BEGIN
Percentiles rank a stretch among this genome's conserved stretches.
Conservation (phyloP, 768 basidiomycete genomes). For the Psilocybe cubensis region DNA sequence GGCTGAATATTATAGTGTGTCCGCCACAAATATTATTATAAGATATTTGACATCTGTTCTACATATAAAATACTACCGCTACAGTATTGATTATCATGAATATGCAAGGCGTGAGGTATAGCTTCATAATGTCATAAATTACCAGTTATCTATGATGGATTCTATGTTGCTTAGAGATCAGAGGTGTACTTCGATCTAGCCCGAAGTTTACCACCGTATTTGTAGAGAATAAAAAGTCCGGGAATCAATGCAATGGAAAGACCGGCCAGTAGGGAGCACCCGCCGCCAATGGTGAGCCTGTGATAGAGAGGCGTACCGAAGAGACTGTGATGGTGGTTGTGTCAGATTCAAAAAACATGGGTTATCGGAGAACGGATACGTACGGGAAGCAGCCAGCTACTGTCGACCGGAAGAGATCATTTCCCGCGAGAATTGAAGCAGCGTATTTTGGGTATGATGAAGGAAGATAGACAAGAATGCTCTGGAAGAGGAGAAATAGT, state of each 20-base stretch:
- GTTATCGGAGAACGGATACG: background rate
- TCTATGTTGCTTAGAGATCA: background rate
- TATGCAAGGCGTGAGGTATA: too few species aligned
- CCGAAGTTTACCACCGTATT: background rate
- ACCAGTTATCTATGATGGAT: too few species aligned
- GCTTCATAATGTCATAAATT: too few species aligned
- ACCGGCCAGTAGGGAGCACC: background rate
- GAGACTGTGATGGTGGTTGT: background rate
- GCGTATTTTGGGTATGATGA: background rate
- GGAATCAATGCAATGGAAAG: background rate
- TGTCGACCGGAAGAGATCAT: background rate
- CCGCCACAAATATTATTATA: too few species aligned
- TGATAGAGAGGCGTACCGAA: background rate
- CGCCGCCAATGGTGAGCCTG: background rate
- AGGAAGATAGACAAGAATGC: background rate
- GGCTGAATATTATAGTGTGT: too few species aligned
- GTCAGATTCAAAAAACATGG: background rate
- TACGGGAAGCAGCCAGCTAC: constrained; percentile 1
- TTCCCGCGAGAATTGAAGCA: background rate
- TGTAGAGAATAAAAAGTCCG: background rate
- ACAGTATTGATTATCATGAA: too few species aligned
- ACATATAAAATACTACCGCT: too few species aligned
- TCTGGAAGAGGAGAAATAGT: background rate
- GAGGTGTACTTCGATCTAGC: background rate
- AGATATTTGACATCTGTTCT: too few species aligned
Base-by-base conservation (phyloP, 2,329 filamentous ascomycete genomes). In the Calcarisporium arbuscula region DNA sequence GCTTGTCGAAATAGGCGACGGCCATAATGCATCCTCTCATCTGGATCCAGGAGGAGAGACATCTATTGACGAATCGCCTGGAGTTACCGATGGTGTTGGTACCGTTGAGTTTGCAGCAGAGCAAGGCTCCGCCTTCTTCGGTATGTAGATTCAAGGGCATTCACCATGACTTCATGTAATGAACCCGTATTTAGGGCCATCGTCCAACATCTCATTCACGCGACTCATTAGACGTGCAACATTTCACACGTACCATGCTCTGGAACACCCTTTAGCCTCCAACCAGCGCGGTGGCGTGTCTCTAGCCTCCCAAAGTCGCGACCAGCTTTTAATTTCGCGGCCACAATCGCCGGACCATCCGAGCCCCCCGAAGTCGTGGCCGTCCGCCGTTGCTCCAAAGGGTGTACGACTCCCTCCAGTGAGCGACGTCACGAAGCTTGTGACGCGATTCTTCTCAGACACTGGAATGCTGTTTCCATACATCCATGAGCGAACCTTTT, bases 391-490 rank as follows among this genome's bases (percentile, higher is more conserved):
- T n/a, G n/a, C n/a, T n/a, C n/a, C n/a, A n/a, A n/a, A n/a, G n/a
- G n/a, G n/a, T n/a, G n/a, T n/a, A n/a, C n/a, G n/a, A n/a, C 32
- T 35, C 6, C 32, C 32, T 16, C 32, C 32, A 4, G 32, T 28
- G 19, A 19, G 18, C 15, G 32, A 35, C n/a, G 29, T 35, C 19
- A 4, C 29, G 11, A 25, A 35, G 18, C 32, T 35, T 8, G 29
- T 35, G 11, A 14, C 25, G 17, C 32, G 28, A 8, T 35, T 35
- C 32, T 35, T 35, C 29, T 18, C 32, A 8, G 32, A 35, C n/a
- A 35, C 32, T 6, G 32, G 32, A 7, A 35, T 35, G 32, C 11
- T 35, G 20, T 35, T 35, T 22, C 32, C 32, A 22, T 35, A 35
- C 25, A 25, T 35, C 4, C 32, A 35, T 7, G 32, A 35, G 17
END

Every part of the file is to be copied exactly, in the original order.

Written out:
Percentiles rank a stretch among this genome's conserved stretches.
Conservation (phyloP, 768 basidiomycete genomes). For the Psilocybe cubensis region DNA sequence GGCTGAATATTATAGTGTGTCCGCCACAAATATTATTATAAGATATTTGACATCTGTTCTACATATAAAATACTACCGCTACAGTATTGATTATCATGAATATGCAAGGCGTGAGGTATAGCTTCATAATGTCATAAATTACCAGTTATCTATGATGGATTCTATGTTGCTTAGAGATCAGAGGTGTACTTCGATCTAGCCCGAAGTTTACCACCGTATTTGTAGAGAATAAAAAGTCCGGGAATCAATGCAATGGAAAGACCGGCCAGTAGGGAGCACCCGCCGCCAATGGTGAGCCTGTGATAGAGAGGCGTACCGAAGAGACTGTGATGGTGGTTGTGTCAGATTCAAAAAACATGGGTTATCGGAGAACGGATACGTACGGGAAGCAGCCAGCTACTGTCGACCGGAAGAGATCATTTCCCGCGAGAATTGAAGCAGCGTATTTTGGGTATGATGAAGGAAGATAGACAAGAATGCTCTGGAAGAGGAGAAATAGT, state of each 20-base stretch:
- GTTATCGGAGAACGGATACG: background rate
- TCTATGTTGCTTAGAGATCA: background rate
- TATGCAAGGCGTGAGGTATA: too few species aligned
- CCGAAGTTTACCACCGTATT: background rate
- ACCAGTTATCTATGATGGAT: too few species aligned
- GCTTCATAATGTCATAAATT: too few species aligned
- ACCGGCCAGTAGGGAGCACC: background rate
- GAGACTGTGATGGTGGTTGT: background rate
- GCGTATTTTGGGTATGATGA: background rate
- GGAATCAATGCAATGGAAAG: background rate
- TGTCGACCGGAAGAGATCAT: background rate
- CCGCCACAAATATTATTATA: too few species aligned
- TGATAGAGAGGCGTACCGAA: background rate
- CGCCGCCAATGGTGAGCCTG: background rate
- AGGAAGATAGACAAGAATGC: background rate
- GGCTGAATATTATAGTGTGT: too few species aligned
- GTCAGATTCAAAAAACATGG: background rate
- TACGGGAAGCAGCCAGCTAC: constrained; percentile 1
- TTCCCGCGAGAATTGAAGCA: background rate
- TGTAGAGAATAAAAAGTCCG: background rate
- ACAGTATTGATTATCATGAA: too few species aligned
- ACATATAAAATACTACCGCT: too few species aligned
- TCTGGAAGAGGAGAAATAGT: background rate
- GAGGTGTACTTCGATCTAGC: background rate
- AGATATTTGACATCTGTTCT: too few species aligned
Base-by-base conservation (phyloP, 2,329 filamentous ascomycete genomes). In the Calcarisporium arbuscula region DNA sequence GCTTGTCGAAATAGGCGACGGCCATAATGCATCCTCTCATCTGGATCCAGGAGGAGAGACATCTATTGACGAATCGCCTGGAGTTACCGATGGTGTTGGTACCGTTGAGTTTGCAGCAGAGCAAGGCTCCGCCTTCTTCGGTATGTAGATTCAAGGGCATTCACCATGACTTCATGTAATGAACCCGTATTTAGGGCCATCGTCCAACATCTCATTCACGCGACTCATTAGACGTGCAACATTTCACACGTACCATGCTCTGGAACACCCTTTAGCCTCCAACCAGCGCGGTGGCGTGTCTCTAGCCTCCCAAAGTCGCGACCAGCTTTTAATTTCGCGGCCACAATCGCCGGACCATCCGAGCCCCCCGAAGTCGTGGCCGTCCGCCGTTGCTCCAAAGGGTGTACGACTCCCTCCAGTGAGCGACGTCACGAAGCTTGTGACGCGATTCTTCTCAGACACTGGAATGCTGTTTCCATACATCCATGAGCGAACCTTTT, bases 391-490 rank as follows among this genome's bases (percentile, higher is more conserved):
- T n/a, G n/a, C n/a, T n/a, C n/a, C n/a, A n/a, A n/a, A n/a, G n/a
- G n/a, G n/a, T n/a, G n/a, T n/a, A n/a, C n/a, G n/a, A n/a, C 32
- T 35, C 6, C 32, C 32, T 16, C 32, C 32, A 4, G 32, T 28
- G 19, A 19, G 18, C 15, G 32, A 35, C n/a, G 29, T 35, C 19
- A 4, C 29, G 11, A 25, A 35, G 18, C 32, T 35, T 8, G 29
- T 35, G 11, A 14, C 25, G 17, C 32, G 28, A 8, T 35, T 35
- C 32, T 35, T 35, C 29, T 18, C 32, A 8, G 32, A 35, C n/a
- A 35, C 32, T 6, G 32, G 32, A 7, A 35, T 35, G 32, C 11
- T 35, G 20, T 35, T 35, T 22, C 32, C 32, A 22, T 35, A 35
- C 25, A 25, T 35, C 4, C 32, A 35, T 7, G 32, A 35, G 17